A Garden for All: Decompressing
By Janit Calvo
February 27, 2009.
The garden world here in Seattle was all a-buzz with the recent news of the Northwest Flower and Garden Show’s demise. Being both an exhibitor and a vendor, there was an opportunity to hear a few different perspectives – and to see how people deal with change.
Being in the thick of it, I held down two booths in the plant market with my miniature garden ideas, plants and products, as well as a separate display on the Skybridge. To be surrounded by the many different people who make up the Flower Show, it brought an interesting point of view. Here are some perspectives that I thought would be interesting to share.
The customers were greatly disappointed. Many mentioned that they were sad that it was all coming to an end. It’s interesting to note that 35% of the attendees have been coming to this show consistently, for 5 years or more. A lot of my customers quickly signed up for my mailing list knowing that they may lose track of me if there wasn’t a buyer for next year’s show. There was a frenzy in the air as if they thought all of the vendors and nurseries were going away too.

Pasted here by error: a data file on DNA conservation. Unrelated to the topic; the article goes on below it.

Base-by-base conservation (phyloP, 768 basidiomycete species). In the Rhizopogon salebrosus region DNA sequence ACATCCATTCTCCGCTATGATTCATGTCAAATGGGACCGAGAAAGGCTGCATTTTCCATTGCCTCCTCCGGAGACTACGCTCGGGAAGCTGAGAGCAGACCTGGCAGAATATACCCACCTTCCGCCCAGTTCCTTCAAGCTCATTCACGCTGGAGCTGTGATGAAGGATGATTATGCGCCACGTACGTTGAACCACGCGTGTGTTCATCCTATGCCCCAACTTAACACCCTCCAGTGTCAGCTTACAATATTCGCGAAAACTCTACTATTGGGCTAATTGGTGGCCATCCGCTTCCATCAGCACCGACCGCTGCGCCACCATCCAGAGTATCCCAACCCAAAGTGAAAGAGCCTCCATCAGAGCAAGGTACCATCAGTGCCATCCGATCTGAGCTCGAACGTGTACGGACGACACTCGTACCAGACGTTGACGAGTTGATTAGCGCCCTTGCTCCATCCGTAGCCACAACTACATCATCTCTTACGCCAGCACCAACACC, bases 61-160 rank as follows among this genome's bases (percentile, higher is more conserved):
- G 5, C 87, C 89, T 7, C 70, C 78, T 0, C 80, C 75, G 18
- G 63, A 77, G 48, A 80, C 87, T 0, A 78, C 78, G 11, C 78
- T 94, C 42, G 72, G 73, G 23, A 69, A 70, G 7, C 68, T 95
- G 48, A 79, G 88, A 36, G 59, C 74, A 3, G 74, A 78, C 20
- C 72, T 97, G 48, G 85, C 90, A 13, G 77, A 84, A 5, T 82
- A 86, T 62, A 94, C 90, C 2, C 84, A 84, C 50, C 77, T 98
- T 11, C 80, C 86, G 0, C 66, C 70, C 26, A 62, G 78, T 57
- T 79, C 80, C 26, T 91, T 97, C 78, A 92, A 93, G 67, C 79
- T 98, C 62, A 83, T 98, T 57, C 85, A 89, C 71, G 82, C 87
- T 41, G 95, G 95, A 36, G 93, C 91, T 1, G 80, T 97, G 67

Some thought nothing was going to change. There were a couple of vendors who were talking about “next year’s show” and what they were going to try out, sign up for and sell. They occupied themselves by analyzing this year’s trends (yes, mini gardening was on their list) and were thinking about where their market was going. It was surprising to stand there and listen to them be so practical about it. Just ignore the big elephant in the room, eh?
Some just breezed through the show so they could say, “I was there.”
One of my customers was an interested buyer and mentioned that the asking price was completely out of range. The show could be re-built for much less money and quite easily by someone who knows what they are doing. It was a “slam-dunk” for this event planner. It was a good reminder that there is always someone willing to do any job – and to welcome it with open arms too.
I always find it interesting to see how others adapt to change. With change being the only constant, it’s surprising how many different ways we find to deal with it. Nature is change. Plants and trees are always growing and dying.
In the forest, when a large tree comes to the end of its lifespan and dies, it opens up the canopy and lets light shine through onto the forest floor. This gives a chance for the younger seedling and saplings to grow up and, just maybe, be a big tree too.